One of the things that makes me truly, madly, deeply love a television show (or movie franchise for that matter) is continuity. The little and big things that tie over from season to season, or even from episode to episode. (spoilers for Person of Interest below the jump)
We’ve all done it. We’ve all faithfully watched shows and fallen in love with their characters only to get jarred out of the moment when Sally goes, “My only cousin, Rick! Oh my God! How’s your mother doing?” and we think, “Wait a minute, Sally’s parents were both orphaned, only children in season one. What happened there?”
It’s a small, but telling thing, how much writers are paying attention to their own shows. And I know that writers in season two or three frequently aren’t the same writers as those in season one, but doing the research of watching previous seasons isn’t exactly a hardship. Especially if you like the show enough to want to write for it.
One of the most annoying things to me is when a character is severely injured (shot/stabbed/blown up) but the very next week (s)he is up and about chasing, or running from, the bad guys. We all roll our eyes at that, right? Come on, be honest.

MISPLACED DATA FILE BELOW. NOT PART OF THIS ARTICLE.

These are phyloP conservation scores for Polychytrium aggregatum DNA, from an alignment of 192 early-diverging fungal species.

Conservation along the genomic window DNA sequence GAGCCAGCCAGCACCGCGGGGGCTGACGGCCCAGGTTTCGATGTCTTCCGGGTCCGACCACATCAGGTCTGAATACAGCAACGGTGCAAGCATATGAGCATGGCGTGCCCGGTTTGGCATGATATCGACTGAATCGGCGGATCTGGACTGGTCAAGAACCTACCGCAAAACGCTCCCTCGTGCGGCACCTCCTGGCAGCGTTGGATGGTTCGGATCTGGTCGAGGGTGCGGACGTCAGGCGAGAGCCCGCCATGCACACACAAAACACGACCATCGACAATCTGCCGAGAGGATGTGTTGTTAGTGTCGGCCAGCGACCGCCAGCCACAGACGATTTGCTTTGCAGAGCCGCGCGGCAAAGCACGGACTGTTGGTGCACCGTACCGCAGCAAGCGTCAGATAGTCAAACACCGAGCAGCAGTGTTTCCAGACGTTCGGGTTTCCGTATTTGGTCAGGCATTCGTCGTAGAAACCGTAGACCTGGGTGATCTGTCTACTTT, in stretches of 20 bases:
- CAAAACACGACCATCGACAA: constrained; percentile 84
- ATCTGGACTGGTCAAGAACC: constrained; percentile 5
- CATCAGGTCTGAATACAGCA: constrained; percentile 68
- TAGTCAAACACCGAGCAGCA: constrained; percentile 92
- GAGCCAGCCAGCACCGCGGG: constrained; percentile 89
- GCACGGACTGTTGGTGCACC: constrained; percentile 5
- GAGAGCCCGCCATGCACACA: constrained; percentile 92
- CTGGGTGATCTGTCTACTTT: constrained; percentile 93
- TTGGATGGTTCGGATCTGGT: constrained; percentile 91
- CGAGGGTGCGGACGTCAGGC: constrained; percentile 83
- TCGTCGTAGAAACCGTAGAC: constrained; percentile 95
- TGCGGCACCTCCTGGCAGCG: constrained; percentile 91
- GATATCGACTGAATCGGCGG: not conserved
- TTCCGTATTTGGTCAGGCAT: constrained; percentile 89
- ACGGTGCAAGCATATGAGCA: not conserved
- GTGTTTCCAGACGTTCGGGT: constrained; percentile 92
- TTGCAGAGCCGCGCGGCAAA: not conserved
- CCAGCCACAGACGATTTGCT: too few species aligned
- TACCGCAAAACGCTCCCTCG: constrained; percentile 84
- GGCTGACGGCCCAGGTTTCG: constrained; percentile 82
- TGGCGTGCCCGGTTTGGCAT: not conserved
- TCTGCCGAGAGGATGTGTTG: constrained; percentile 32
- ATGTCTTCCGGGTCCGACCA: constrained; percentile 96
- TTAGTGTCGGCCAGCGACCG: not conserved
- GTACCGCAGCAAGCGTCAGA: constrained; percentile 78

Person of Interest is my new favorite show. I’ve been watching it since episode one. Between the slow burn of the characters’ development, both as individuals and their relationships together; the quality of the stories themselves; and the “omg that’s just not a good idea!” cringe factor of just waiting for something to blow up in their faces, it’s a show that keeps me coming back for more.
It’s the continuity, however, that makes me shake my head in wonder sometimes.
- There’s a very unassuming mobster who just keeps popping up in discreet and devious ways, both behind the scenes and on-screen.
- John gets shot and, to my shock, it took him 3 full episodes to recover. And really, who doesn’t want to see him fighting with crutches?
- A pharmaceuticals company whose CEO and VP were arrested several episodes ago thanks to John and Harold, tied in to last week’s episode as the catalyst for the “number of the week” victim’s own crisis.
All of this continuity adds genuine layers to the show and the writers showcase that wonderfully. This is storytelling at its best. Because it’s not really the big things that are hard to get right, but the little touches. Knowing the characters’ backstories and tying in the gems of continuity that so many other shows either skip altogether or get wrong.
So when you (my fellow writers) have your own television show, remember the continuity. I promise that your fans will reward you not just by watching, but telling all their friends to watch, too. Which is what I’m recommending everyone do with Person of Interest.